Barca win gives Celtic fans reason to believe
In the week that the Scottish champions marked their 125th birthday, goals from Victor Wanyama and teenager Tony Watt gave Celtic their greatest international success since they beat Inter Milan to lift the European Cup in Lisbon in 1967.
"This is mind-blowing, this is Celtic 2, Barcelona 0," a match commentator exclaimed when Watt scored Celtic's second with seven minutes to play before adding at the final whistle: "Wow, wow wow! A phenomenal result for [manager] Neil Lennon and his legends in hoops."
Among the passionate Celtic fans, rock star Rod Stewart was seen with tears in his eyes as Celtic gave him and the 55,000 ecstatic fans in the stadium reasons to believe they had just seen something very special.
Celtic were only narrowly beaten by Barca at the Camp Nou two weeks ago, and while they were praised for their resilience in that 2-1 defeat, this 2-1 success - despite Barca having 84 per cent possession of the ball - represents one of the biggest upsets in the Champions League for years.
Even the English editions of Britain's papers hailed their victory in banner headlines on Thursday with the Daily Mirror and Daily Mail giving them precedence over Chelsea and Manchester United's victories against Shakhtar Donetsk and Braga respectively.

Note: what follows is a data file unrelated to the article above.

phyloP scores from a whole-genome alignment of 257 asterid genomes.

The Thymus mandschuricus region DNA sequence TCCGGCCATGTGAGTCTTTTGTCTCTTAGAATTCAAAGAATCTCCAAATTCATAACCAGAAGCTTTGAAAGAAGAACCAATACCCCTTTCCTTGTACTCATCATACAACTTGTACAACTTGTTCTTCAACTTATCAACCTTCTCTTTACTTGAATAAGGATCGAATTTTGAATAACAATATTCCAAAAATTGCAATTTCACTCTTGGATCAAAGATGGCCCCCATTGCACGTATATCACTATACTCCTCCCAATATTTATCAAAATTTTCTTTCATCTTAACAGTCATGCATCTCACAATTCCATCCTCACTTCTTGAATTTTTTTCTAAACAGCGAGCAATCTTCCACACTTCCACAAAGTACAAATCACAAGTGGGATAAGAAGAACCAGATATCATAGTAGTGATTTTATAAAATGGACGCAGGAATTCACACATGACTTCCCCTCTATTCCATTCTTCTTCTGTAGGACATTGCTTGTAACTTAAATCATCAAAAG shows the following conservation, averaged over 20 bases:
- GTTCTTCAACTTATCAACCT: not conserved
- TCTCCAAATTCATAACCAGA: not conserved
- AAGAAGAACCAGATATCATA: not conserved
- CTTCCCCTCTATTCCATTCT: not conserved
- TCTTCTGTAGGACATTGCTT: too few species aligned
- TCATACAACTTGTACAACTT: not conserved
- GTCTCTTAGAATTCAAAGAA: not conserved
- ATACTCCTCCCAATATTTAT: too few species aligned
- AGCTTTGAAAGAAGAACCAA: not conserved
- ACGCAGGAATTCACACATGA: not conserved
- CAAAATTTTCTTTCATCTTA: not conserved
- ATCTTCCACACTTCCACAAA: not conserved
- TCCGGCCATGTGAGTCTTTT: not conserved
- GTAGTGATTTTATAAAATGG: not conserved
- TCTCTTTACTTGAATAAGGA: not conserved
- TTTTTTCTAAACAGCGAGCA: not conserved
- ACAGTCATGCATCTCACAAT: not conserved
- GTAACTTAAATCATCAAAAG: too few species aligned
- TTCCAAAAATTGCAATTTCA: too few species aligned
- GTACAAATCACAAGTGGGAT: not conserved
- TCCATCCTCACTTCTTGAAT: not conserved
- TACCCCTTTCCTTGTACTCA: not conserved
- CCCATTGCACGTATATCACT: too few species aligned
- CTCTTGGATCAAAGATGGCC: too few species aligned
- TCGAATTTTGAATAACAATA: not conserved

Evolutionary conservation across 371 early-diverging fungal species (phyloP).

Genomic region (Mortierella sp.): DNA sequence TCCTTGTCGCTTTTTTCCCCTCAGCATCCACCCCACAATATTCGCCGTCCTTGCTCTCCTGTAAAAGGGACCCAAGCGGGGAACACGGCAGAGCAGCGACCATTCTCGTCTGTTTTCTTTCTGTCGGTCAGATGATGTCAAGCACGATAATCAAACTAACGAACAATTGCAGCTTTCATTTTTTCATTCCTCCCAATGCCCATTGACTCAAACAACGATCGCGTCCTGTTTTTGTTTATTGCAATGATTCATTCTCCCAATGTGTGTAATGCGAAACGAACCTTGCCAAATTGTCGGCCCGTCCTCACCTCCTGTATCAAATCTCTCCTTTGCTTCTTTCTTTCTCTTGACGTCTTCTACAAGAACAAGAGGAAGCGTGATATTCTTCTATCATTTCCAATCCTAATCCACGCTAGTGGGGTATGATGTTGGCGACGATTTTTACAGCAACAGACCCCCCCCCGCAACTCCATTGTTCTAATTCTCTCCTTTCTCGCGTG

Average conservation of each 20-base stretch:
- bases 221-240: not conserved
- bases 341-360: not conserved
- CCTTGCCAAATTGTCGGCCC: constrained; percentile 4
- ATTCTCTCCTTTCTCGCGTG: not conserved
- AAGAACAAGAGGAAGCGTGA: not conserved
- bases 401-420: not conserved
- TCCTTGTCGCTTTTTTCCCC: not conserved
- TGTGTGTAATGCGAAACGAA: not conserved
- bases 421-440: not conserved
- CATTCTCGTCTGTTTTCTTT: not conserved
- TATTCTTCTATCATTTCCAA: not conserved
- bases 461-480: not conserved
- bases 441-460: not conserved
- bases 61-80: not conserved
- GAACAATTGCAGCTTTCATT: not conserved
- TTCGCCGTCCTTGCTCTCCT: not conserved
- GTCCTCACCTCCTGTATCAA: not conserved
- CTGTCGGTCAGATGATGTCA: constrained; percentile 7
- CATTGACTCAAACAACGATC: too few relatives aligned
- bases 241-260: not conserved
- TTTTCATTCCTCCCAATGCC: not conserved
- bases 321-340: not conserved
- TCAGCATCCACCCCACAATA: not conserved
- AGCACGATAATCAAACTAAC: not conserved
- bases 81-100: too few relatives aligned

The result left Celtic with a strong chance of making it into the last 16.
Barcelona lead Group G with nine points, followed by Celtic on seven, Benfica on four and Spartak Moscow bottom with three.
Celtic's remaining games are at Benfica on Nov. 20 and at home to Spartak on December 5 but if Barca beat Spartak in their next match as seems likely, Celtic will only need a draw in Lisbon to qualify.
Lennon, who could hardly contain his joy at the end, said afterwards it was one of the greatest nights of his career and he hoped it would help restore pride in Scottish football.
Celtic's Old Firm rivals Rangers, the country's other traditional powerhouses, have been demoted to the fourth tier after going into administration and Craig Levein was sacked from his role as national team manager after Scotland's miserable start to their World Cup qualifying campaign.
Heart of Midlothian are now in a severe financial crisis which could end with them being wound-up, so Wednesday's victory was a welcome relief - at least for Scottish neutrals.
"This is a great footballing country with great history whether it be club wise or nationally and it has produced some of the greatest players to play the game," Lennon said.
"It's had a lull but when we came into this competition we wanted to gain respect for the players, for the club, because it has a great reputation, and for the game here and I hope that it's given the game a huge boost.
"We've just beaten the best team in the world," Lennon said afterwards.
"The players have just had two of the severest examinations they will ever get in their career and come through it with flying colours."